A hospitable environment?

A hospitable environment?

A hospitable environment? This is the second part of a two part story. Read the first part here.

Other growing exposures
Other emerging risks in hospitality center around the rise in hospitality businesses that create their own valet parking, endorse or promote particular ride services, or introducing other ancillary operations in efforts to distinguish themselves from their competitors.

“These all bring new risk exposures that are important to review with your client and make sure that their new services are contemplated for coverage under their current policy,” Skender says.

La’Troya McKinney, commercial lines supervisor at Abram Interstate, believes training of hospitality employees on proper liquor procedures is the greatest undervalued exposure.

“Employers aren’t training their employees on the importance of checking IDs properly and knowing when to cut people off [from service of alcohol],” McKinney says. “A lot of times, the owner thinks their liquor liability stops when the customer leaves their premises, not knowing that there’s a long tail exposure on liquor liability when the customer is overserved.”

Another issue confronting hospitality today is the rise of the sharing economy – specifically the ever-increasing popularity ofhome-sharing companies such as Airbnb.

“This model has definitely had an impact on the hospitality industry,” Poucher says, adding that the cost-cutting exercises hotels may undertake in response to the heightened level of competition could result in greater levels of exposure, particular in areas such as general liability, employment practices liability and cyber.
McKinney also says hospitality businesses need to be concerned with third-party exposures associated with EPL.

“It’s not just training the management against sexual harassment,” she says. “It’s training the employees against sexual harassment of each other, sexual harassment of customers and vice versa.”

In addition, McKinney says underinsurance is a major problem in the hospitality industry. “[Hospitality businesses] don’t fully capture their full exposure when they’re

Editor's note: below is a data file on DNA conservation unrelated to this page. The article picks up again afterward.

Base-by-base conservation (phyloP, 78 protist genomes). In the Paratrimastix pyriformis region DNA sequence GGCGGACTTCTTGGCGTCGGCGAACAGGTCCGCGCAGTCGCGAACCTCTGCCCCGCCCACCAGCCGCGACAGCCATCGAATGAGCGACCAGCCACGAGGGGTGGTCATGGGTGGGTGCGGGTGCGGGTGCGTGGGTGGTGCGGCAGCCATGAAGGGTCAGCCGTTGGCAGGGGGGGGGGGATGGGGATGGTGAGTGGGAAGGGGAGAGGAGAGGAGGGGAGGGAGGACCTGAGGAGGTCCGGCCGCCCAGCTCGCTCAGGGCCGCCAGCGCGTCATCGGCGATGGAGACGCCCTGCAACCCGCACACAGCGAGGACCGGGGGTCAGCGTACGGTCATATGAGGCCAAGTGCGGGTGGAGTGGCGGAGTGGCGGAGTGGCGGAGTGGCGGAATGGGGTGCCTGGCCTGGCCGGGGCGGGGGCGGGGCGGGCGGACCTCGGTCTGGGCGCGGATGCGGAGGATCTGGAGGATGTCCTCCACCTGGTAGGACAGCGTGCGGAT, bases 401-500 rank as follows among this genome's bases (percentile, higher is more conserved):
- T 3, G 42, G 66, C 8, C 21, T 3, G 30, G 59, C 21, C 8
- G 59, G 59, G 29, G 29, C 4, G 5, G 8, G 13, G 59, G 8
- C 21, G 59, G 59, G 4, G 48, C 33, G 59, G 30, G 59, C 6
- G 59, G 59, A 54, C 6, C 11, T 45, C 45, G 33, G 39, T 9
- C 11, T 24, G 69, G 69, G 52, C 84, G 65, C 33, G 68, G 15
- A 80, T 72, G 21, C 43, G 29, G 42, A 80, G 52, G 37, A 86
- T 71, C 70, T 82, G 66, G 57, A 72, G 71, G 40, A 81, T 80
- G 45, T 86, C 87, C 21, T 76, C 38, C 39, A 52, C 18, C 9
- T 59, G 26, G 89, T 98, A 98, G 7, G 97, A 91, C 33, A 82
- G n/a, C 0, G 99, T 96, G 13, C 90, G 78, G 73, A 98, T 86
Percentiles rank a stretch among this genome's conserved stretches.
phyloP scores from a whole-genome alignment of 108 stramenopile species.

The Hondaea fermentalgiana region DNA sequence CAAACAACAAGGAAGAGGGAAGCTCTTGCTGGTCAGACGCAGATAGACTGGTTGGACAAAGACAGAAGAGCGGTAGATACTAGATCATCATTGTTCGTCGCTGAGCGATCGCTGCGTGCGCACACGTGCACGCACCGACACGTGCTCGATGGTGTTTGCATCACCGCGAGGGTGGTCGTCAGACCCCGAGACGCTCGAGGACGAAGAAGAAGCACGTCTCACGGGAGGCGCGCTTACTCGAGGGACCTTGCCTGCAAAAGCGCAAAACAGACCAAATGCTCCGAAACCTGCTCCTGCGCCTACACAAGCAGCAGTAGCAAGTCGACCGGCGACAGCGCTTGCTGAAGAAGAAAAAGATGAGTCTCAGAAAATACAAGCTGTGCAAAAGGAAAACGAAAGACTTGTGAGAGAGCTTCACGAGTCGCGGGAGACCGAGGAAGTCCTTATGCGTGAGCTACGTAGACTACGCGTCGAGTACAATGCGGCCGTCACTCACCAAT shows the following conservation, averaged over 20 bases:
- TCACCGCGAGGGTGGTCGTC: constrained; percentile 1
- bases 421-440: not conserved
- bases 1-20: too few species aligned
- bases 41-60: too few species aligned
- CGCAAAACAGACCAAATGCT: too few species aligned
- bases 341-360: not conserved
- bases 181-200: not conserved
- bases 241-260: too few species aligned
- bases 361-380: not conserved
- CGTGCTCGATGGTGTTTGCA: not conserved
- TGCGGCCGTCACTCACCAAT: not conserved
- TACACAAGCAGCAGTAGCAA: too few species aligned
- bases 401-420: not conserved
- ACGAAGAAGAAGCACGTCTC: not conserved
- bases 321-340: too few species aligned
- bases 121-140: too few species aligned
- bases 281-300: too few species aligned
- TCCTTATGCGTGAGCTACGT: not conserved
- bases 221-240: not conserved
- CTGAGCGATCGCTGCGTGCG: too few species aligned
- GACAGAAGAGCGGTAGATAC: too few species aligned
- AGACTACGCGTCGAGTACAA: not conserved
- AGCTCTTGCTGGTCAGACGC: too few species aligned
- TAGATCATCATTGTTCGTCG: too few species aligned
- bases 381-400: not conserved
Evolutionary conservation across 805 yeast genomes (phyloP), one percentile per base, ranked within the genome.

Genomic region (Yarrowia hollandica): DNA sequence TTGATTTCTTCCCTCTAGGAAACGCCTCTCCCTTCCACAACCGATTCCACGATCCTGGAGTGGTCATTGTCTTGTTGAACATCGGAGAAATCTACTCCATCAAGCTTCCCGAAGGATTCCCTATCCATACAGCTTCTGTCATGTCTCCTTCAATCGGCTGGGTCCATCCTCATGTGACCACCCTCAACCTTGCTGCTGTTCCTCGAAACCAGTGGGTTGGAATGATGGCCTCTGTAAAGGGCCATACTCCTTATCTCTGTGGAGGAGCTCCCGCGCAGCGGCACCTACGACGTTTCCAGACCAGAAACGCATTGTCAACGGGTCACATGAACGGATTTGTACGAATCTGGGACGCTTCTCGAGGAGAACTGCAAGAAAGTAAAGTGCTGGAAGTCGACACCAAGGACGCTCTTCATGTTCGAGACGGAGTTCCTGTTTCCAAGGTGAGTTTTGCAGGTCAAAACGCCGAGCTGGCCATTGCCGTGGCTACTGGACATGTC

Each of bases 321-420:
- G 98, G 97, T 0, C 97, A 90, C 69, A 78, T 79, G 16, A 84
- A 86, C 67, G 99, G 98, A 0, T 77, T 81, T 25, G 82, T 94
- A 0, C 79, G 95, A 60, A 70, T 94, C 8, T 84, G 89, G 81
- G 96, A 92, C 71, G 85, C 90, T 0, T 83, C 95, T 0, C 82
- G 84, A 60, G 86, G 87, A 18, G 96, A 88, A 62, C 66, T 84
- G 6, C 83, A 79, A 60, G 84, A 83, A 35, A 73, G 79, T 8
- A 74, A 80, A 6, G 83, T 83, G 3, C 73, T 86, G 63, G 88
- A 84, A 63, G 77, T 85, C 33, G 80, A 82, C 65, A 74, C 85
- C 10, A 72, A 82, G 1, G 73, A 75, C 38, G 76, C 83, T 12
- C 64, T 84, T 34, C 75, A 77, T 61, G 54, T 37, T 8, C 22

looking at their insurance value,” she says. “They only look at hard costs, bigger items, but not so much at how much it will cost to replace the other things that they may take for granted.”

Leahy mentions the difficulties encountered in packaging appropriate coverages for hospitality businesses together. 

“Many of the hospitality clients that I come across prefer to have all of their coverages on one policy if possible. This would normally include the casualty, liquor and property coverages,” she says. “It’s becoming extremely difficult to find a carrier who is willing to write all of these lines on one policy at a competitive price. More often than not, we have to break up the policy into multiple policies, which the insureds can find a bit confusing.”

Leahy adds that specific coverages, such as assault and battery, are also becoming difficult to find. “If the insured is running a nightclub, it can be nearly impossible to find this coverage at a substantial limit.” 

How brokers can help
Poucher reiterates the important role a broker can play in ensuring that clients have proper training around the hospitality industry’s biggest risks, including cyber and liquor liability.

“[Another] thing that we think that they should train on is ensuring [clients] have adequate payroll and timekeeping systems,” he says. “This affects EPL, obviously.”
Leahy reiterates the importance of training around liquor liability, which can affect a client’s ability to get coverage. “The biggest concern in risk management, that brokers should be assisting their clients with are alcohol controls and staff training for the team members,” she says. “Once an account incurs a loss from overserving or serving a minor, it makes placing coverage for the client extremely difficult. Many carriers are not interested in offering coverage for an insured who has displayed a lack of training or procedures in this area.”

Skender talks about the importance of getting to know the client’s establishment more intimately to provide targeted advice. “See what the world sees about them on
Facebook, Yelp, Google, as well as other social media and online promotions,” she says. 

Contemplating times ahead, Leahy says, “I expect to see our carriers tightening up even more, as it seems like the loss frequency for these types of accounts keeps increasing. I’m sure we will come across more carriers pulling out of certain states and lines of business due to amount of claims, while we will also have some newcomers willing to take on the business. Pricing is going to continue to skyrocket as the market remains in flux.”